Friday, 3 November 2017

Bridless Jumper class

Even with one refusal and two rails, which dropped them to 24th in the placings, Melanie Ferrio-Wise  was delighted with her performance at the Washington International. She rode the course with a neck rope instead of a bridle!

She describes her horse as a tough horse unable to handle the stress of his previous life in competitive dressage. “He doesn’t like when I put a bridle on and micromanage him. Learning that made me be a better rider for him.”

There is no rule that says jumpers must be wearing a full bridle, and options like hackamores and bitless bridles are accepted. Melanie had shown at smaller local venues without a bridle and said the decision to let an exhibitor show comes down to safety. “The first time I showed bridleless I asked permission to ride without a bridle, and the steward there said there’s no rule that says you have to have a bridle,” she said. “But if the stewards feel it’s dangerous then it’s time to be done. I never felt dangerous out there.”

So what do you think? Is there a bigger story than an “anti-bit “ story? As I see it, Melanie simply chose a “communication system” that worked best for her horse.

I think I’ll write next about how much I admire the system Melanie privately shaped in her horse – so that she could trust him so publicly!

1 comment:

  1. Everyday I get one the internet and find new things about my ride at Washington and its something that keeps me motivated to help people understand why I made that decision.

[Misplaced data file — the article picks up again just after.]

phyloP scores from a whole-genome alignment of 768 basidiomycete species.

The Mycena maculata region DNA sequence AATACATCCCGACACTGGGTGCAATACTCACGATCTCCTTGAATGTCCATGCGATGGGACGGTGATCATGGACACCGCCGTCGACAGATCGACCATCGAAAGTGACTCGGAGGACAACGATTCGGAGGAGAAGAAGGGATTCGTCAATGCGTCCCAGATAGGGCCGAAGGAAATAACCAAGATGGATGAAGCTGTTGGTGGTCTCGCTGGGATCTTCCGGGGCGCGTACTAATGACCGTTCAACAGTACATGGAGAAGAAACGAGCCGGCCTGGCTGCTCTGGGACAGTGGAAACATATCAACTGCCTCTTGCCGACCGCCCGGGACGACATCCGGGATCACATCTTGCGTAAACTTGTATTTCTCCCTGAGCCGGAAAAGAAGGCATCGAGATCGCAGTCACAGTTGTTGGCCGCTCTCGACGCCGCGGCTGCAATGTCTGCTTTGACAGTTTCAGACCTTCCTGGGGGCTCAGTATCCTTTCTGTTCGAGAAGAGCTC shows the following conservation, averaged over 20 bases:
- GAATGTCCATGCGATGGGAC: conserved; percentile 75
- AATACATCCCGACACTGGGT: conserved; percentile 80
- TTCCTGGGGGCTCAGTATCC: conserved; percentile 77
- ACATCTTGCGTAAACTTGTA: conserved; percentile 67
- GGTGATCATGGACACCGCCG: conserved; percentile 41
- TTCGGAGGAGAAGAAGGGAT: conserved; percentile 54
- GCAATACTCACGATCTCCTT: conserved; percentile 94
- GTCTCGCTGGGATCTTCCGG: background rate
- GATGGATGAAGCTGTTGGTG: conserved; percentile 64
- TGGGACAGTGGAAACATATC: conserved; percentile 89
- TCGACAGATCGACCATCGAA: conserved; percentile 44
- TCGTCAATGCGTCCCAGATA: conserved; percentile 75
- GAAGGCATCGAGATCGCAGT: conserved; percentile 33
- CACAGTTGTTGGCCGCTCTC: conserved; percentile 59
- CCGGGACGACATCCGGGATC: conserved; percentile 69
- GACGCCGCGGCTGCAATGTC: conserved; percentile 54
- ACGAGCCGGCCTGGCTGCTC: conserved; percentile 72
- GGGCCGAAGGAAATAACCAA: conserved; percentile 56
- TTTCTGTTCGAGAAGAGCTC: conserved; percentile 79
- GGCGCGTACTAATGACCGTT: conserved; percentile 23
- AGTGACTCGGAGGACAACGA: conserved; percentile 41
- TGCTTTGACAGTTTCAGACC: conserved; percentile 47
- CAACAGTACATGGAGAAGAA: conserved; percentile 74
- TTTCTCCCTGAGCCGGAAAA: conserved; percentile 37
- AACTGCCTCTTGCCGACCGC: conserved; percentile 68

Your right no this is not an anti bit situation, I am not an anti bit person. I simply choose to do this because I felt my horse was happier, at home and different events we had proven over and over that he loved our bridleless work. Riding bridleless gives the horse and rider an opportunity to create their own language, there is no book telling you you must do it one way. Unlike with the bridle we tend to get stuck in the norm, we follow what we know works. But some horses need something different, and for me bridleless was that different. Its not like I just took the bridle off and bam he was a perfect bridleless horse. Actually completely the opposite Vlad was not proving to be a good bridleless horse despite my efforts. It was not that he didn't like it, it was that he was confused, I needed to teach him the new language. He did finally get it and once he did that's when things came together. I am looking forward to competing at every venue this season that will allow in hopes that next year we will get another go at WIHS, of course bridleless.